Many people began asking why the Chesterbrook tract could not simply become part of the park. Pennsylvania's Governor Milton Shapp asked the Pennsylvania Historical and Museum Commission to investigate the feasibility of acquiring at least enough of Chesterbrook to prevent potential flooding on Valley Creek.  Annamaria Malloy kept the governor apprised of the opposition of area residents, reminding him that the Chesterbrook tract could give the park more recreational area and thereby take the pressure off the park's historic core. 
Two local groups were organized to oppose the development of Chesterbrook. The Citizens Organization to Reclaim Chesterbrook (CORC) studied the ecological and environmental aspects and predicted dire consequences for the park itself.  In 1973, concerned citizens organized the Chesterbrook Conservancy to obtain pledges toward the actual purchase of Chesterbrook, Their initial goal was to raise commitments for $100,000—not nearly enough for this valuable real estate, but seed money that might attract state, federal, or foundation funds. 
In 1975, the specter of Chesterbrook was suddenly overshadowed when a retired brigadier general informed the park commission that the Veterans Administration was considering Valley Forge as the site of a 500-acre cemetery that would stretch from the park's eastern entrance along Outer Line Drive to the National Memorial Arch.  Local newspapers were joined by publications as national in scope as the New York Times in suggesting that the veterans consider another site. Annamaria Malloy cooperated in supplying information to journalist Colman McCarthy for a two-part article that was published by the Washington Post's wire service in many other papers, including the Philadelphia Inquirer. "With the nation braced to celebrate the bicentennial," McCarthy wrote, "Valley Forge is enduring a new crucible." He quoted Malloy's statement that there were 4.5 million veterans in the district, 60 percent of whom were age sixty-two or older, making it likely that headstones would soon dominate the Valley Forge landscape. Mrs. Malloy was also quoted as saying, "I know already that we have a beautiful burial ground. We have revolutionary soldiers out there." A Veterans Administration official whom McCarthy asked whether new graves might desecrate the unknown resting places of Revolutionary patriots answered, "We would hope we wouldn't do that, but I suppose when you start digging anything might happen."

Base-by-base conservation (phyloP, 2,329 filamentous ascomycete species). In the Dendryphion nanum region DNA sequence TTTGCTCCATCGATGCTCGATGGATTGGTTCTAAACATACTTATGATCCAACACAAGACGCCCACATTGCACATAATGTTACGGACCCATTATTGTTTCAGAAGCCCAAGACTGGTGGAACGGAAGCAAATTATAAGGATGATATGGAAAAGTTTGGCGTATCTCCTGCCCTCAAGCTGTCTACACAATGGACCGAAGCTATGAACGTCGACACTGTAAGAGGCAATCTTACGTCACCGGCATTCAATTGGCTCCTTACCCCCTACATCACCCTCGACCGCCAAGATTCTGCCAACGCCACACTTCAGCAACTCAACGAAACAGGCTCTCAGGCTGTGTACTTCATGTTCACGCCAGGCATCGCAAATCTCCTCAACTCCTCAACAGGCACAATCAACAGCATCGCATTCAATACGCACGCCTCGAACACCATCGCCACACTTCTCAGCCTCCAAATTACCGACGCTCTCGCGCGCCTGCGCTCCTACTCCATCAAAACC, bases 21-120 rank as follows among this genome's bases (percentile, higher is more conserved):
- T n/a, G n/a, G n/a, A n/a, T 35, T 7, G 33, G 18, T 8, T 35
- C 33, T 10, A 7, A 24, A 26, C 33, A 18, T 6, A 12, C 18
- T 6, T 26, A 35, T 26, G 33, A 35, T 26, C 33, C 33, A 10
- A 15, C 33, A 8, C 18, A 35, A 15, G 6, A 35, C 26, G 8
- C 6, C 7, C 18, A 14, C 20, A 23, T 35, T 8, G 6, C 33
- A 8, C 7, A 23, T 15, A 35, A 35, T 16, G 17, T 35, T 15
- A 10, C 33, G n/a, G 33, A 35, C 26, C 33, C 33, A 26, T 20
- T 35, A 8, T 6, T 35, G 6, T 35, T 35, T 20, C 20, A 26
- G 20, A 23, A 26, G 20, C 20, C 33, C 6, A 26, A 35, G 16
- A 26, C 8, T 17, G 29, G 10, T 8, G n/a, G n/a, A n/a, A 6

By that time, however, the Victorian concept of Valley Forge as the burial place of hundreds, even thousands, of soldiers was no longer so widely supported. Historians were speculating that relatively few men would have died in the camp, because the sick would have been removed to outlying hospitals. The graves that had been found were identified by brass markers provided back in the 1930s by the "Veterans Graves Registration Division of the WPA."  These were so few and so isolated that visitors often misunderstood them, One tourist who came across one of these markers wrote the park commission that he had been dismayed to see "that the grave of the Unknown Revolutionary Soldier is almost lost in the woods, marked by a very small sign and outlined with a few pieces of rotted logs." The park commissioners sent a letter back explaining that the unknown soldiers were collectively honored by two other monuments.  The old Victorian ghost stories had been largely forgotten, as if even the spirits had found their newly developed surroundings less desirable than lonely, rural Valley Forge.